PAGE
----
On a theoretical level, there are legitimate reasons to think that freezeouts should not generate any significant efficiency for the controlling shareholder, especially because, after completing the deal, he maintains control over the same assets he was already controlling before. From this perspective, the only gain arising from a freezeout is the savings in regulatory costs associated with the public status of the target, without much room for significant synergies. Moreover, it is possible that the reduction in public monitoring of the target that results from a freezeout could not only translate into long-term losses for that company, but also affect negatively the controlling shareholder in an indirect way. In this sense, a freezeout could actually be expected to lead to drops in the controlling shareholder’s operating performance.

…continue reading: Do Freezeouts Affect the Performance of the Controlling Shareholder?

Has Persistence Persisted in Private Equity?

Posted by R. Christopher Small, Co-editor, HLS Forum on Corporate Governance and Financial Regulation, on Monday April 21, 2014 at 9:34 am
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Editor’s Note: The following post comes to us from Robert Harris, Professor of Finance at the University of Virginia; Tim Jenkinson, Professor of Finance at the University of Oxford; Steven N. Kaplan, Professor of Finance at the University of Chicago; and Rüdiger Stucke of Saïd Business School at the University of Oxford.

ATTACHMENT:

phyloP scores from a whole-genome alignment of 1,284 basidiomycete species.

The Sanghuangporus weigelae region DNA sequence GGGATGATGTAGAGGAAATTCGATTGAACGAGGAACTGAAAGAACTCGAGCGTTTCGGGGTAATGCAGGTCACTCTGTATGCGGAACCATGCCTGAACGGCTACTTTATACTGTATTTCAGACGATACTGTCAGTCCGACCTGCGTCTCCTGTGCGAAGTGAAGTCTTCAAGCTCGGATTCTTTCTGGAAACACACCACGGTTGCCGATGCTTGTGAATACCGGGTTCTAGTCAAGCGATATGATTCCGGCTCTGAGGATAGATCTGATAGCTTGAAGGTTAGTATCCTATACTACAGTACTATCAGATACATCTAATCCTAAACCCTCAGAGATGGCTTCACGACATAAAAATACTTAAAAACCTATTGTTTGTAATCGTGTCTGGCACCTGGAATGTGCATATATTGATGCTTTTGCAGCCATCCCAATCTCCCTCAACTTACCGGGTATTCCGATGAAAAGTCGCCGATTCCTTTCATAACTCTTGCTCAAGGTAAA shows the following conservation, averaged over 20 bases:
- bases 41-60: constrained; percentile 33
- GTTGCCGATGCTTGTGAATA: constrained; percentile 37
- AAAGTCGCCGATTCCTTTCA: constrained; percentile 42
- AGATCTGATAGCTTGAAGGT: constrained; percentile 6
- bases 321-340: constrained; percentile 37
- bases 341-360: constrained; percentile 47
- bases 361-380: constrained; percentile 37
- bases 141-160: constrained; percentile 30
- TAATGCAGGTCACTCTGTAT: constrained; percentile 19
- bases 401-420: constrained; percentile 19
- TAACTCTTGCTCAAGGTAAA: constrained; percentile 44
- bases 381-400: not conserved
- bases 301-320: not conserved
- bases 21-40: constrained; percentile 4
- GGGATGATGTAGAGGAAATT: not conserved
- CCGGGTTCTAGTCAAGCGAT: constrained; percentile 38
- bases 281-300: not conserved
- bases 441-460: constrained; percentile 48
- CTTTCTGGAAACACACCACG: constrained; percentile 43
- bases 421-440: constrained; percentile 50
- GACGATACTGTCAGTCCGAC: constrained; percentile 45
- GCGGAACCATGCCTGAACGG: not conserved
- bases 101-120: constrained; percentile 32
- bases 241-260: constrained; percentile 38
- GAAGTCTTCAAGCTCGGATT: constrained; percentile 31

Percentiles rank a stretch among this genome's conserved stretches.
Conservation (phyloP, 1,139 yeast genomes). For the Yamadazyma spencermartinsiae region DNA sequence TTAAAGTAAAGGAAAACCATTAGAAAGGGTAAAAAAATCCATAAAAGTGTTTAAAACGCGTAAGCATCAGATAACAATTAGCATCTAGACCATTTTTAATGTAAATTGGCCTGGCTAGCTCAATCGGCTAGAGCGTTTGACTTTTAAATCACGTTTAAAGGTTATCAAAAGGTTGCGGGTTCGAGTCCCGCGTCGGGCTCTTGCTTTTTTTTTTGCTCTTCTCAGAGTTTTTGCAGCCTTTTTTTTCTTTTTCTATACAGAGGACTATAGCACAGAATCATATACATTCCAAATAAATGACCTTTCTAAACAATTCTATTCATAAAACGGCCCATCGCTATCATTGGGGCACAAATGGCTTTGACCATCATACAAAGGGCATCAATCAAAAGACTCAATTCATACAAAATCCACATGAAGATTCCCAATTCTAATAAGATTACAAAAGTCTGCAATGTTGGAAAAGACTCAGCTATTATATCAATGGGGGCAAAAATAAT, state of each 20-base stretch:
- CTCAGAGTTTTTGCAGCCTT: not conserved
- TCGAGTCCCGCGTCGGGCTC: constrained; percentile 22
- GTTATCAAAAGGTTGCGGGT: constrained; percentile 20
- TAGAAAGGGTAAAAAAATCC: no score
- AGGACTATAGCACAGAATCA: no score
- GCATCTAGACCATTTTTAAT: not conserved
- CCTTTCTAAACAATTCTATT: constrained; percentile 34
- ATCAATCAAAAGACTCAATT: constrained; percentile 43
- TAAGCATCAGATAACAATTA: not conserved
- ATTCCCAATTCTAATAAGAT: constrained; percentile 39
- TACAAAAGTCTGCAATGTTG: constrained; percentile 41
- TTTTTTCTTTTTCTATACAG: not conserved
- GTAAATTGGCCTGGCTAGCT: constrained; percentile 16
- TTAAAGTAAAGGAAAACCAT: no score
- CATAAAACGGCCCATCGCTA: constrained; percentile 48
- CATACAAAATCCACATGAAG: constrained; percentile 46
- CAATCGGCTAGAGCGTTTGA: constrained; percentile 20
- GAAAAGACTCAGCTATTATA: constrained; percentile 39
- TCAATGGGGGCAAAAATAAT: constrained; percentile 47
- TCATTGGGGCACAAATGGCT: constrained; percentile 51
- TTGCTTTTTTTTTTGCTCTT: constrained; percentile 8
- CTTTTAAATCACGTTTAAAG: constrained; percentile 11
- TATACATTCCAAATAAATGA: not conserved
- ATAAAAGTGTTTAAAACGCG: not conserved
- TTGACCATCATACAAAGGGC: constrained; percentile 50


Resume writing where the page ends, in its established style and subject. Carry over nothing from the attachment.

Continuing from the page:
In our paper, Has Persistence Persisted in Private Equity? Evidence from Buyout and Venture Capital Funds, which was recently made publicly available on SSRN, we use detailed cash-flow data to study the persistence of buyout and VC fund performance over successive funds. We confirm the previous findings that there was significant persistence in performance, using various measures, for pre-2000 funds—particularly for VC funds. Post-2000, we find that persistence of buyout fund performance has fallen considerably. When funds are sorted by the quartile of performance of their previous funds, performance of the current fund is statistically indistinguishable regardless of quartile. At the same time, however, the returns to buyout funds in all previous performance quartiles, including the bottom, have exceeded those of public markets as measured by the S&P 500.

…continue reading: Has Persistence Persisted in Private Equity?

Shock-Based Causal Inference in Corporate Finance

Posted by Bernard Black, Northwestern University School of Law, on Friday April 11, 2014 at 9:03 am
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Editor’s Note: Bernard Black is the Nicholas D. Chabraja Professor at Northwestern University School of Law and Kellogg School of Management. The following post is based on a paper co-authored by Professor Black and Vladimir Atanasov at the Mason School of Business, College of William and Mary.